The arguments against this costly townhome mandate are the same as those made against the 1&2 family mandate.  See our testimony before Codes & Standards on Jan 24, 2018.  See also supplemental testimony we provided to Codes & Standards on Feb. 7, 2018, offering a better solution to residential fire issues (albeit not a code solution).

Principally, the cost is vastly too great for almost no life safety protection.  Proponents cringe at this suggestion, but the fact is that the evidence does not support their claim that this requirement will save lives.  Except for cases of arson or suspicious fires still under investigation, we cannot find, and the proponents have not offered, any credible statistics that people have died from fires in new townhomes ("new" meaning units constructed in the past 20 or 30+ years).  The vast majority, if not all, fire deaths in 1&2 family and townhomes (again with the exception of arson or other suspicious causes) occur in much older construction that this mandate on new construction does not address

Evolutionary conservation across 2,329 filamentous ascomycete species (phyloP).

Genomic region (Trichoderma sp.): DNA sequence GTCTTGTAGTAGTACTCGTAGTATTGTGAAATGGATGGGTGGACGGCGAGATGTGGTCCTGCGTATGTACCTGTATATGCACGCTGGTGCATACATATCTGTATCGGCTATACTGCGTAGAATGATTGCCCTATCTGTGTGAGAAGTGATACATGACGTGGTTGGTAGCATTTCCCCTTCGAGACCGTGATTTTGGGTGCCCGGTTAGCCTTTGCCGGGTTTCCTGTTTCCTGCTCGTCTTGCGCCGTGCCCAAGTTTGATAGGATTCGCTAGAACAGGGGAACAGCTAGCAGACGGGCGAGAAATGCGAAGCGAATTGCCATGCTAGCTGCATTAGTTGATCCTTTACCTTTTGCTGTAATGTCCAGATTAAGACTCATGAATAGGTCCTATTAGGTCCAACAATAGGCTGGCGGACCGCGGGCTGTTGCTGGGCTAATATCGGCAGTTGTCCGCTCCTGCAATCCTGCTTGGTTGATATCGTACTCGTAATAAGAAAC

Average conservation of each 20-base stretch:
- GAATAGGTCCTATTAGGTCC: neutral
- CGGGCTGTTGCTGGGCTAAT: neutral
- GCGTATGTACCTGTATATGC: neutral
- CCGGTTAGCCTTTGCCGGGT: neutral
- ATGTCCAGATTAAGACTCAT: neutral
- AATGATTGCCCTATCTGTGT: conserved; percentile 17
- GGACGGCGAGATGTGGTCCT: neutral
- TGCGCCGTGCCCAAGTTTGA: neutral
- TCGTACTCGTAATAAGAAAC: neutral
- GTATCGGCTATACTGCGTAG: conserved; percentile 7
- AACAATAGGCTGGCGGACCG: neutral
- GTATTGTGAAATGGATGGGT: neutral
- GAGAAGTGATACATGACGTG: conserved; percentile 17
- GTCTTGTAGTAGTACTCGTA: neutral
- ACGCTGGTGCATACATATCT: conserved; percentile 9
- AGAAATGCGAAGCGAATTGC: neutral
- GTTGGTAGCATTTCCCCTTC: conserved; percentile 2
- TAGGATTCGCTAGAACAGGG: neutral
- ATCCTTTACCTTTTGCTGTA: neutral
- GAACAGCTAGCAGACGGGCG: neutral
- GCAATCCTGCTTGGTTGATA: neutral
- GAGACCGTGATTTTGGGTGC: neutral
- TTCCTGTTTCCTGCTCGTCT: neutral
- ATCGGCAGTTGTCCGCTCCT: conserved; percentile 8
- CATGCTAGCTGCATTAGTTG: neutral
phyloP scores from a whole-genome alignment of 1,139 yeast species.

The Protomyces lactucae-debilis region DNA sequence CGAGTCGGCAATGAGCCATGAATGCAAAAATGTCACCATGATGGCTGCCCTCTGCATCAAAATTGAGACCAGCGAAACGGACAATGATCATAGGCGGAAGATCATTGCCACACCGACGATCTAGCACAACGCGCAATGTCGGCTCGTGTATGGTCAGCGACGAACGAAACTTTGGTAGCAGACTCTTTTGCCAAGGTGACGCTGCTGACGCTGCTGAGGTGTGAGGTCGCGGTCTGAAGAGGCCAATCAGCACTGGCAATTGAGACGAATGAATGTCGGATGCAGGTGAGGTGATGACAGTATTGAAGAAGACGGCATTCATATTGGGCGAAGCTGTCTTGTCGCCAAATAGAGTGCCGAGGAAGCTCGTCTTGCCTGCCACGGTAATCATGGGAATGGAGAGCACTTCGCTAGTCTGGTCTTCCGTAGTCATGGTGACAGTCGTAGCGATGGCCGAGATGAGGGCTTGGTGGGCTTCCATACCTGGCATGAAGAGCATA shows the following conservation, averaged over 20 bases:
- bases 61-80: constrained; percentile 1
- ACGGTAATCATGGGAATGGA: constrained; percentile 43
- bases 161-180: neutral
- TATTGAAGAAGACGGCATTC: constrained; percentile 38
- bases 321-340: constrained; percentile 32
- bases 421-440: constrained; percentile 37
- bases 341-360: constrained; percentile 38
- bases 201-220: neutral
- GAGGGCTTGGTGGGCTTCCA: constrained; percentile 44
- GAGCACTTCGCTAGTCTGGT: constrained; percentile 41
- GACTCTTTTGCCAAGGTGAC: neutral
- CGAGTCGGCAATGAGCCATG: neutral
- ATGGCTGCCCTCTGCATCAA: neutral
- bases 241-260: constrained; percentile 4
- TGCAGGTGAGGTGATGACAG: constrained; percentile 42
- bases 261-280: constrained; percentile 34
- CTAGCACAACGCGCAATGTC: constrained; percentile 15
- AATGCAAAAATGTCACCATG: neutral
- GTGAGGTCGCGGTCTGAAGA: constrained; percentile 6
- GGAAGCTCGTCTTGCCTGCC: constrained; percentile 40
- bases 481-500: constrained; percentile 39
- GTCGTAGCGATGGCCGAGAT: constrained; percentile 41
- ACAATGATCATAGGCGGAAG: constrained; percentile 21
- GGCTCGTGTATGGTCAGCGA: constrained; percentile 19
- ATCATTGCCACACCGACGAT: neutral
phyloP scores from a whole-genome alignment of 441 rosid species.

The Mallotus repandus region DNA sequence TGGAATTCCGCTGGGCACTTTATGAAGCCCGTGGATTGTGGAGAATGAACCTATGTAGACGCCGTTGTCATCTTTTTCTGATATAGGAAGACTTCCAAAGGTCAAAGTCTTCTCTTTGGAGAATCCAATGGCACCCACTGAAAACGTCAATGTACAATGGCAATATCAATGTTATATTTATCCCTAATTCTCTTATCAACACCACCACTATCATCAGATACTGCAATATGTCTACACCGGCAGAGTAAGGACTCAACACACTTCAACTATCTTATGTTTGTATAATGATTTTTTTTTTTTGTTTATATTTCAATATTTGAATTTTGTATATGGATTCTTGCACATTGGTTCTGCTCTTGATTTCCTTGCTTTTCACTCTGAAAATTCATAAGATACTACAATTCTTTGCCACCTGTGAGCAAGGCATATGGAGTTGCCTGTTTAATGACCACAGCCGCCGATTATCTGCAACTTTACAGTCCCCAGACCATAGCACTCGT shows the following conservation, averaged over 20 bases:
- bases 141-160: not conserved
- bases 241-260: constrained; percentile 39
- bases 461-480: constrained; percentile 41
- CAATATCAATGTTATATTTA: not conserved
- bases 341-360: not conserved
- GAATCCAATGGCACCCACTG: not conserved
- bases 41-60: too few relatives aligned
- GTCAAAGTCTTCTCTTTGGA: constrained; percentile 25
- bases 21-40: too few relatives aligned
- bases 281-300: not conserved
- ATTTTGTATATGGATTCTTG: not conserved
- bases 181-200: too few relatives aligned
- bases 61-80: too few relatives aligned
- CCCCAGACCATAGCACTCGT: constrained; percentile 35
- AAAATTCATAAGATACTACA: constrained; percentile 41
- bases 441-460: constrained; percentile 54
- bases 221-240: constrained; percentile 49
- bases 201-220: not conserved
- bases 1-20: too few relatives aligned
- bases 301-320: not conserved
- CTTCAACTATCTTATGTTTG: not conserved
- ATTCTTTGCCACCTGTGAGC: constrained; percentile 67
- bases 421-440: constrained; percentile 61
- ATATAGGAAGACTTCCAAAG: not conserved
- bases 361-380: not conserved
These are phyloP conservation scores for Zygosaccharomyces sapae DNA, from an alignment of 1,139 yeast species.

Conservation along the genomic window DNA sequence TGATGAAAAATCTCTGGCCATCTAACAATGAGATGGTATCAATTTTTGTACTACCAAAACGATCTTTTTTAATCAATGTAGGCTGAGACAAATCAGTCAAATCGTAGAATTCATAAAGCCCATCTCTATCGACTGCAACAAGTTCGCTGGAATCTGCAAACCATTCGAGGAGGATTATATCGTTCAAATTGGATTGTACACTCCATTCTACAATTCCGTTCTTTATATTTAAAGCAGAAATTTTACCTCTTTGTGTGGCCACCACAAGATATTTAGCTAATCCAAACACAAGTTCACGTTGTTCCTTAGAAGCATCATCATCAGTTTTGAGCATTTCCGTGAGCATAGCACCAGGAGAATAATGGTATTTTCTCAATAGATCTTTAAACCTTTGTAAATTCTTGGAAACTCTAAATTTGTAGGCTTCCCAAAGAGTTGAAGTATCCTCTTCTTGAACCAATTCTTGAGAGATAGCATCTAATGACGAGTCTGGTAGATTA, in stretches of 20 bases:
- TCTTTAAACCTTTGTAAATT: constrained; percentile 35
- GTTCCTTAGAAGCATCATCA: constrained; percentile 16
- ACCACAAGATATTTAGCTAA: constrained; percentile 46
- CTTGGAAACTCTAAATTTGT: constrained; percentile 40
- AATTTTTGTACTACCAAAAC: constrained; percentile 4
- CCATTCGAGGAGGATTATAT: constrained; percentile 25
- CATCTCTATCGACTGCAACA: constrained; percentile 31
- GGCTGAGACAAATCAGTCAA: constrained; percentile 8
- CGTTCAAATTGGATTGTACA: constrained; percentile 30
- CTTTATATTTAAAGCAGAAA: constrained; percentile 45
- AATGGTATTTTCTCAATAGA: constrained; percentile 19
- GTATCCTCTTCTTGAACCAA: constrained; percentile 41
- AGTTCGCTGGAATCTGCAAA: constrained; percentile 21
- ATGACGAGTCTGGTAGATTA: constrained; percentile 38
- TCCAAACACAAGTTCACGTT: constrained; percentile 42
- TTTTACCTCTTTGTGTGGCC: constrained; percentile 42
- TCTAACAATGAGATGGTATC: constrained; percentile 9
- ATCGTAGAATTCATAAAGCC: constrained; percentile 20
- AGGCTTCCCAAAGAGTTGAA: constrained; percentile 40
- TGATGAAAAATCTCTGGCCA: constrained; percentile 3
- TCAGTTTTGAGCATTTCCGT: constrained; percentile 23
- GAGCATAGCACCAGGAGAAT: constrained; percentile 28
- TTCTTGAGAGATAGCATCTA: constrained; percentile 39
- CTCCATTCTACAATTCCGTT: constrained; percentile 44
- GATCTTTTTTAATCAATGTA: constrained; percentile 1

The public hearing comment period closed on Feb 16, 2018, after which the full Codes & Standards Committee will meet to consider all comments.  To highlight how "off the rails" the sprinkler coalition's passion for this mandate has made them, their representative at the final public hearing, in attempting to refute the HBRA's opposition to sprinklers, stated that home remodelers want fires to occur so we can get more remodeling work.  

A final proposed code will be sent to the legislature's Regulations Review Committee - the final step in approving any state agency regulation.  The 2015 I-Codes, as amended by a new CT Supplement, is tentatively scheduled to take effect July 1, 2018.  Stay tuned here as to what happens at the final Codes & Standards Committee meeting (scheduled for April 11, 2018) and later at the Regulations Review Committee.

Some history of the proposed mandate and our reasons for opposing a mandate are noted below: